There are reasons to be optimistic about FinTech's prospects in a changing worldby Lucy Neville-Rolfe / September 14, 2017 / Leave a comment
Heraclitus was right. The ancient Greek philosopher famously said that everything changes, which was a profound observation then, since constant change was much less obvious when he said it than it is now.
Almost everywhere you look, the major, current politico-economic issue under discussion is Brexit. But in this article I also want to discuss another profound change, which in the long run will affect all of us every bit as much.
I refer to the use of computing power to manipulate data in new ways, thereby transforming traditional methods of doing things, such as we see with mobile payments, artificial intelligence and driverless vehicles. As a former Business, Intellectual Property and Treasury minister, I want to concentrate on one particular part of this new world, FinTech—short for “financial technology”—which is the application of the new techniques to what, traditionally, we would regard as banking.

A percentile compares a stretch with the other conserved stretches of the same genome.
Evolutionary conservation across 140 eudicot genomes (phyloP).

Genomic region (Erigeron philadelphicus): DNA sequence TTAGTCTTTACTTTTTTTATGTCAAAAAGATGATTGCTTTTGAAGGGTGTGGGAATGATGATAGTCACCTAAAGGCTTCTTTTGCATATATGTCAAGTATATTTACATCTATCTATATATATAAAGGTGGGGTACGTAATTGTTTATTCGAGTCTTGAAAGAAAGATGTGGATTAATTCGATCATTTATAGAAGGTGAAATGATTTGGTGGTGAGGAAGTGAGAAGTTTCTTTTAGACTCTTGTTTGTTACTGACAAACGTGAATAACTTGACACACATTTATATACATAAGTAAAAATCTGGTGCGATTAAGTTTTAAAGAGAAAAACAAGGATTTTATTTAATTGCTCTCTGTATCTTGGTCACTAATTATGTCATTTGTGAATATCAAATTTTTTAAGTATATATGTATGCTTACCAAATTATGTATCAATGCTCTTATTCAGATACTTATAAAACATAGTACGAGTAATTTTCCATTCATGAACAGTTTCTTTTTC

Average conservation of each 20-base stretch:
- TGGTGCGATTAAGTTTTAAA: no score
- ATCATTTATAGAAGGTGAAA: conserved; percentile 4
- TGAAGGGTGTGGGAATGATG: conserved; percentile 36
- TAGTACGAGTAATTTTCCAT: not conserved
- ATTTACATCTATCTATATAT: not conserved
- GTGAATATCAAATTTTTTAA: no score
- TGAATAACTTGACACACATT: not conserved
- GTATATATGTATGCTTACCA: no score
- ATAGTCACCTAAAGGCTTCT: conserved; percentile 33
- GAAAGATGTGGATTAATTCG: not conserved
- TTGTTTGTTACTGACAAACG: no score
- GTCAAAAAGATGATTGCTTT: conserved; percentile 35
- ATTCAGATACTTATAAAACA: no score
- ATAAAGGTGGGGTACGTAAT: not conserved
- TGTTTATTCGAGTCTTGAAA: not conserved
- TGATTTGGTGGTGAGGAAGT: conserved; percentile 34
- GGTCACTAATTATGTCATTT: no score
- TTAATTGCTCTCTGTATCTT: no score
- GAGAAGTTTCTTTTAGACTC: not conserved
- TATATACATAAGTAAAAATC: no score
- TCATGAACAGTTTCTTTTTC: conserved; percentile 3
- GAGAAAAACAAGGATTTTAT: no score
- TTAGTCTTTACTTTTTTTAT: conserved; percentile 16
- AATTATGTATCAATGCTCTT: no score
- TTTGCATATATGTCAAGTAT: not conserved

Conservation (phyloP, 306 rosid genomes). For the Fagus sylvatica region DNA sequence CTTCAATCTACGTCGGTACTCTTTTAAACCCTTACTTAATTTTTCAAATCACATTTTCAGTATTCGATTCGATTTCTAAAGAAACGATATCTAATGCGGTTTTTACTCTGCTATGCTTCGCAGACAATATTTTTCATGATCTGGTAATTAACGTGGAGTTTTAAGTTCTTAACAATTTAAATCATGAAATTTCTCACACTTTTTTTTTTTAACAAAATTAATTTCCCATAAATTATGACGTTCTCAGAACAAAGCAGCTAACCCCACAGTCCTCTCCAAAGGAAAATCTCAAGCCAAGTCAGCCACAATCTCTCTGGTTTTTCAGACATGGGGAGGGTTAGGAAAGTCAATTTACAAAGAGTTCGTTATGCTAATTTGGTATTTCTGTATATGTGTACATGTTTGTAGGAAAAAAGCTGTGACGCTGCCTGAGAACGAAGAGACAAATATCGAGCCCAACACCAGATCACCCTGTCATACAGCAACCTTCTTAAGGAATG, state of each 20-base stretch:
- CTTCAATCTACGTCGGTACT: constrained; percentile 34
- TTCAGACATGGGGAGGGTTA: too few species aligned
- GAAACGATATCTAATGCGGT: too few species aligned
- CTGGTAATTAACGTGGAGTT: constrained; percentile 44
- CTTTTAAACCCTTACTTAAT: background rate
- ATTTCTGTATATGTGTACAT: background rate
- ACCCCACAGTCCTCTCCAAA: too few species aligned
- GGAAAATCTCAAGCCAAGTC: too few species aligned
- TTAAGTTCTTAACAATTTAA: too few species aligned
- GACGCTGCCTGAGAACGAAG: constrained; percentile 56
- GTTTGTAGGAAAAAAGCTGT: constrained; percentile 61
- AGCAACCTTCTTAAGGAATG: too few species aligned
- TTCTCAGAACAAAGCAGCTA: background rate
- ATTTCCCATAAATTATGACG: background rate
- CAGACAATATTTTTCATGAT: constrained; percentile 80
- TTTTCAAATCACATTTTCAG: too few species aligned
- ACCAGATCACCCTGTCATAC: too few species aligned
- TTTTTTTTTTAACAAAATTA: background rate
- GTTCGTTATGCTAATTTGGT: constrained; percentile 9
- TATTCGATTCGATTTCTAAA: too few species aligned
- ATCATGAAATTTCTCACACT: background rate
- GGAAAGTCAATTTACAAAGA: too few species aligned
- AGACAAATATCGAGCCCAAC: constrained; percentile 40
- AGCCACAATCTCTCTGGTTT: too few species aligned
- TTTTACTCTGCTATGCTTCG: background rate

So far the UK has adapted well to these new possibilities. Indeed, the UK has been independently ranked by EY and Deloitte as the best place in the world to be a FinTech firm. The sector already generates some £7b of revenue annually and employs over 60,000 people. The Financial Conduct Authority, not always popular with business, was praised for their simple and pro-innovation approach to FinTech regulation. It was the first authority to introduce a regulatory sandbox which allows businesses to test innovative products, services and business models.
The UK was at the forefront of previous industrial revolutions, such as steam power, electricity and computing. They were all strong drivers of growth in new industries and left problems in their wake for the industries they replaced: turnpikes, sailing ships, gas lighting companies and so on.
Digital is exactly the same and FinTech is creating its own winners. Take TransferWise which makes international money transfer cheap and easy. Or LendInvest which is concerned with property lending and investment. Both are transforming the experience of traditional things—money transfer and home loans—into something quicker, cheaper and easier. The losers are existing players, established banks and lenders, who have a lot of sunk costs and capital requirements and cannot adapt quickly.
The winners are the firms, their entrepreneurs, their employees and the professional services that support FinTech and, above all, the consumer:…